Classic Album Review,
Erroll Garner - Concert by the Sea
Errol Garner’s Concert by the Sea is one of a handful of classic jazz albums that broke through into popular consciousness and found itself in the record collection of many a middle-class household across America, alongside the Oscar Peterson Trio’s Night Train, and a few years later Dave Brubeck’s Take Five (the fairly silly cover featuring a girl in hipster jeans and arms outstretched on some rocks by the sea no doubt helped). The concert was recorded for radio broadcast and offered to Columbia, who initially dismissed it as unusable, the mono being hardly up to Columbia’s normal high standards of that era, plus Garner’s piano was hardly immaculately tuned. It was Garner’s manager, Martha Glaser, who noticed a tape recording being made on the night and took that potential bootleg copy to the company’s head of jazz, George Avakian, who recognised its worth and released it. It was a wise move, going on to make over one million dollars in under two years. Sadly, its success sparked protracted contractual wrangling with the label that ultimately hampered Garner’s ability to fully capitalise on the album’s success.
Recorded on September 19th, 1955 in the hall of Sunset School, in Carmel-by-the-Sea in California, part of the enduring appeal of Concert by the Sea is the audible rapport between the group and an especially appreciative audience. On this occasion servicemen from a nearby army base had been bused in, adding to the lively atmosphere of people clearly enjoying themselves. Bassist Eddie Calhoun and drummer Denzil Best accompany Garner in a gloriously upbeat set of standards. Some critics in the period were snooty about Garner’s playing, and he was not an innovator like Thelonious Monk or Bud Powell. Where Monk would use silence as a compositional tool, Garner is keen to fill everything with trills and flourishes, which can sometimes risk making his playing become ornate background music. This was my impression on first encounter many years ago, but with more attentive listening (and a greater familiarity with the standards on my part) Garner’s pianistic imagination and technical ability is endlessly fascinating. Take the way he gives the ballad I’ll Remember April a bop rinsing, diving into a solo that plays with the theme like a cat with a toy, and then finished before you know it. Ellington’s Caravan gets a brilliant reworking; marvel at how doggedly Garner’s left hand pounds out the riff whilst his right picks out the melody, and this is just the start; the riff gets reversed and adjusted to slip in and out of the beat, all in complete isolation from the fluidity of the string of sixteenth-note runs. Calhoun and Best deserve equal credit for the majestic sense of flow as the excitement mounts.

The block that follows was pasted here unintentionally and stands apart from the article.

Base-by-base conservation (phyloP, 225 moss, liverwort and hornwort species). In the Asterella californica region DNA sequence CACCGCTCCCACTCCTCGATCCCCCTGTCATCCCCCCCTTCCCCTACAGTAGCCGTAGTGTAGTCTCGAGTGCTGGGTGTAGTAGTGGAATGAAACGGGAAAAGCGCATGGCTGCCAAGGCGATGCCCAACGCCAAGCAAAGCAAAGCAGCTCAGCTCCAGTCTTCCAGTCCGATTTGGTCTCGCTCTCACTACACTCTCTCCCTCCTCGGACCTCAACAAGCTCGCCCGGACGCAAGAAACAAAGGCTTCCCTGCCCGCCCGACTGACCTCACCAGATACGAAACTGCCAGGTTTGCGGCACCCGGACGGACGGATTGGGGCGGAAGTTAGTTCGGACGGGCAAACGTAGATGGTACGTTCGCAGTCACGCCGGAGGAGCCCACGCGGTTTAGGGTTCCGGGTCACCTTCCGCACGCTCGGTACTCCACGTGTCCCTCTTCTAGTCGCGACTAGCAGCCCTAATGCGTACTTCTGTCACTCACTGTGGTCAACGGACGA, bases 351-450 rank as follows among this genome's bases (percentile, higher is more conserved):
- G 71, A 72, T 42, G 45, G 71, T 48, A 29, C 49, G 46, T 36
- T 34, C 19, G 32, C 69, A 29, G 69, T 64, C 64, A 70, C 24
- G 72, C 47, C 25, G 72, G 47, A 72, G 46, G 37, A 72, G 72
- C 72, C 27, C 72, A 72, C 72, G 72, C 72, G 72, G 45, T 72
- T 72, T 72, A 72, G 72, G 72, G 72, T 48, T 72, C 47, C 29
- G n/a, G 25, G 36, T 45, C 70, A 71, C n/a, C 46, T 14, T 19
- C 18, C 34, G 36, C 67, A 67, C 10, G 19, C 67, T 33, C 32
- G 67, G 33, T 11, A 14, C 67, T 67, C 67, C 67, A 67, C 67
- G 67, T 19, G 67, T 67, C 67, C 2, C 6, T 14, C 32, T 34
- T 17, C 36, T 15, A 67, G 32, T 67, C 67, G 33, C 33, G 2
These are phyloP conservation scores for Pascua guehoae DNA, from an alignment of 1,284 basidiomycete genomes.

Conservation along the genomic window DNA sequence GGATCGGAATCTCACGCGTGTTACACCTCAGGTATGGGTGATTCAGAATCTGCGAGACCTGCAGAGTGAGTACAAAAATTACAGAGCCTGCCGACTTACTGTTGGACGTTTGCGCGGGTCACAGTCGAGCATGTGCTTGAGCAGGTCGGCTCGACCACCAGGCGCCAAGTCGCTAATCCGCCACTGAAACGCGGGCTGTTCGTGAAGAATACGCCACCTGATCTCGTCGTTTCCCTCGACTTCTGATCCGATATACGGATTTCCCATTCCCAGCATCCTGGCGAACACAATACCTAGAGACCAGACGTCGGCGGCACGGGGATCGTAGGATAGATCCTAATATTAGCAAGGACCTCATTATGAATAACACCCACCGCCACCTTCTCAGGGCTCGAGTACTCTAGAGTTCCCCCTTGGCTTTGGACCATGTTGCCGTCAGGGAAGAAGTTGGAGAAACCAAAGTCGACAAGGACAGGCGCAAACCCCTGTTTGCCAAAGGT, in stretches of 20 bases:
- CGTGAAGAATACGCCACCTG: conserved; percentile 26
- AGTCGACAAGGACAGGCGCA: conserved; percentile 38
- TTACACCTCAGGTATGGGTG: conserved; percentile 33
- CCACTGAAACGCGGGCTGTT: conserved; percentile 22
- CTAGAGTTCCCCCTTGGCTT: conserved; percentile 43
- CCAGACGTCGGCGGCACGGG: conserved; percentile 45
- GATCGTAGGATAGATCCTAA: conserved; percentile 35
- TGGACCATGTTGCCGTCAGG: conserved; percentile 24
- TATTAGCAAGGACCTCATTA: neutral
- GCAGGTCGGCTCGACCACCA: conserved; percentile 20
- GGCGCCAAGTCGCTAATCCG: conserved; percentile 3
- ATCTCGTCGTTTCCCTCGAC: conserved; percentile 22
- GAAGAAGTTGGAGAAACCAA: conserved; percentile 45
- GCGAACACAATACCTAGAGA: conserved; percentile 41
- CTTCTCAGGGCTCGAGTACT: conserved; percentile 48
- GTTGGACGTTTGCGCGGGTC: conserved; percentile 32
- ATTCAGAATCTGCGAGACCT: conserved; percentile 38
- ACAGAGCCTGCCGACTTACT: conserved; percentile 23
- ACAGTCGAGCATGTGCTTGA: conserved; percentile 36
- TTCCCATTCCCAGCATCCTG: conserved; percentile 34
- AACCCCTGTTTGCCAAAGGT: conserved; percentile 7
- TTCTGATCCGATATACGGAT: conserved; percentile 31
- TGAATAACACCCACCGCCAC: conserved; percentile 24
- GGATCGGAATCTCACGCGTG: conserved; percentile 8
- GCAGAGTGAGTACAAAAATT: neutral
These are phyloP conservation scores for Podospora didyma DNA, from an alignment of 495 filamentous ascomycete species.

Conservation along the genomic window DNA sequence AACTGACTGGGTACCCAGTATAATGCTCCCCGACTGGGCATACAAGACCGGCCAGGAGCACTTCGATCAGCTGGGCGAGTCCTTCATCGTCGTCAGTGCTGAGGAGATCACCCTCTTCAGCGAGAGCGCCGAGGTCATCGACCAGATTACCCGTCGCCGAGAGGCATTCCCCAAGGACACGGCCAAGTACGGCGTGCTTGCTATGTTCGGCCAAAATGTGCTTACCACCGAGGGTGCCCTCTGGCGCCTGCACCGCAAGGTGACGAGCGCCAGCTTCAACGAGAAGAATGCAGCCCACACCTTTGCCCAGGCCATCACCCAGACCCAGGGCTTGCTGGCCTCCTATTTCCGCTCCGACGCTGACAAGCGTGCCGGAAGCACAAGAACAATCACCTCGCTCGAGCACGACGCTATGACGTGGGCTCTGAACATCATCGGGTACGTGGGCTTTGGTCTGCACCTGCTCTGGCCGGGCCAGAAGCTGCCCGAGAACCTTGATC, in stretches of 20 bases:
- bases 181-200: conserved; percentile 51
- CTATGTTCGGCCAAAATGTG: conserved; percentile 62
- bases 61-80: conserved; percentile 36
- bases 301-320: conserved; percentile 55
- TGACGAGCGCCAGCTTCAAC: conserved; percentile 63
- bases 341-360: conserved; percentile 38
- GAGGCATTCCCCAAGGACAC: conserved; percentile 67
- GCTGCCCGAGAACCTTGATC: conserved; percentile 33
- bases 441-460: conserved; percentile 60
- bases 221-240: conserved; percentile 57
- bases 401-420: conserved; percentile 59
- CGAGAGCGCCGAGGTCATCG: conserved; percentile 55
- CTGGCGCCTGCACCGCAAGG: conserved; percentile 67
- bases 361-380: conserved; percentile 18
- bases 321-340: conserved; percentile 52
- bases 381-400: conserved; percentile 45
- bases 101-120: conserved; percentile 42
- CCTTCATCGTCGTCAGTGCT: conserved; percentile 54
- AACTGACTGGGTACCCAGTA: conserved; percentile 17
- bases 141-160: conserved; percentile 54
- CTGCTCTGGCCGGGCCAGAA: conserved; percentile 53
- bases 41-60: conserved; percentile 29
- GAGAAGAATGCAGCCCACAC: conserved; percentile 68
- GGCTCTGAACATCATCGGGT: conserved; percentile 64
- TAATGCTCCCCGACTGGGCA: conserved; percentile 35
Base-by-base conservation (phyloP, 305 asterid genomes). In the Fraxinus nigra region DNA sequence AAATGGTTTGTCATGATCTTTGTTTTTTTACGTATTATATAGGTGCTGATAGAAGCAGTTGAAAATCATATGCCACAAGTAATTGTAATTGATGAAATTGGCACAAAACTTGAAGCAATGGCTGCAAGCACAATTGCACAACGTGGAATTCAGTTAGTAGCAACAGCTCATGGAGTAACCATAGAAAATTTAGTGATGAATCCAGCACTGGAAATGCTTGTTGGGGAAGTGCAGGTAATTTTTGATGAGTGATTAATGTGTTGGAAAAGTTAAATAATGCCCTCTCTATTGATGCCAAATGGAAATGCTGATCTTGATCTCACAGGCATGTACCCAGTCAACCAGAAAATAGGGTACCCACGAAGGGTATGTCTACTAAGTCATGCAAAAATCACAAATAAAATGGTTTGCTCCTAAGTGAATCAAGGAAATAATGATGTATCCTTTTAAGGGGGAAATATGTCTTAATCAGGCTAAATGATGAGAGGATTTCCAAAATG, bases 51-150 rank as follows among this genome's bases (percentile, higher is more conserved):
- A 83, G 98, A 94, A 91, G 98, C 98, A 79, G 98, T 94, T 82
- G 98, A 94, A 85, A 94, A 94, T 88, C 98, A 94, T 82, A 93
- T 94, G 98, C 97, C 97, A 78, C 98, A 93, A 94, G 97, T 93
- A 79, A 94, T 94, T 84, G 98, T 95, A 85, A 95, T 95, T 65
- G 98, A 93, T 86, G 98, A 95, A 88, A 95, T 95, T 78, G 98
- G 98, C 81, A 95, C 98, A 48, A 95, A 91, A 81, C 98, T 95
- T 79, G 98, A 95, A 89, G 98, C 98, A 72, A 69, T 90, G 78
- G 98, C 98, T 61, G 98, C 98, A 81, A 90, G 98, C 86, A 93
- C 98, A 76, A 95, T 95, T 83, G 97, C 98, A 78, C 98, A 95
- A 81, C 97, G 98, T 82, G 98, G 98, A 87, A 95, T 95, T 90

Garner is capable of slowing things down, as in Autumn Leaves, Laura and The Nearness of You, albeit with a sense that he’s always chomping at the bit, the ideas pouring out of him at such a rate of knots, grandiose chords ramping up the drama. First and foremost this is finger-snappin’ fast-paced jazz though, and no sooner has he finished a ballad than he’s racing through When or Where or Will You Still Be Mine, recognisable hits of the era given a short ride in a fast machine. I heartily recommend investing in the complete concert, which although there is a risk of overdose if taken in one sitting, is so consistently joyous that you owe it to yourself to have the full thing. It also includes a nice time-capsule bonus track of post-concert interviews with Garner, Calhoun and Best, all of whom seem thoroughly elated by the evening, and the euphorious reception they recieved from the audience.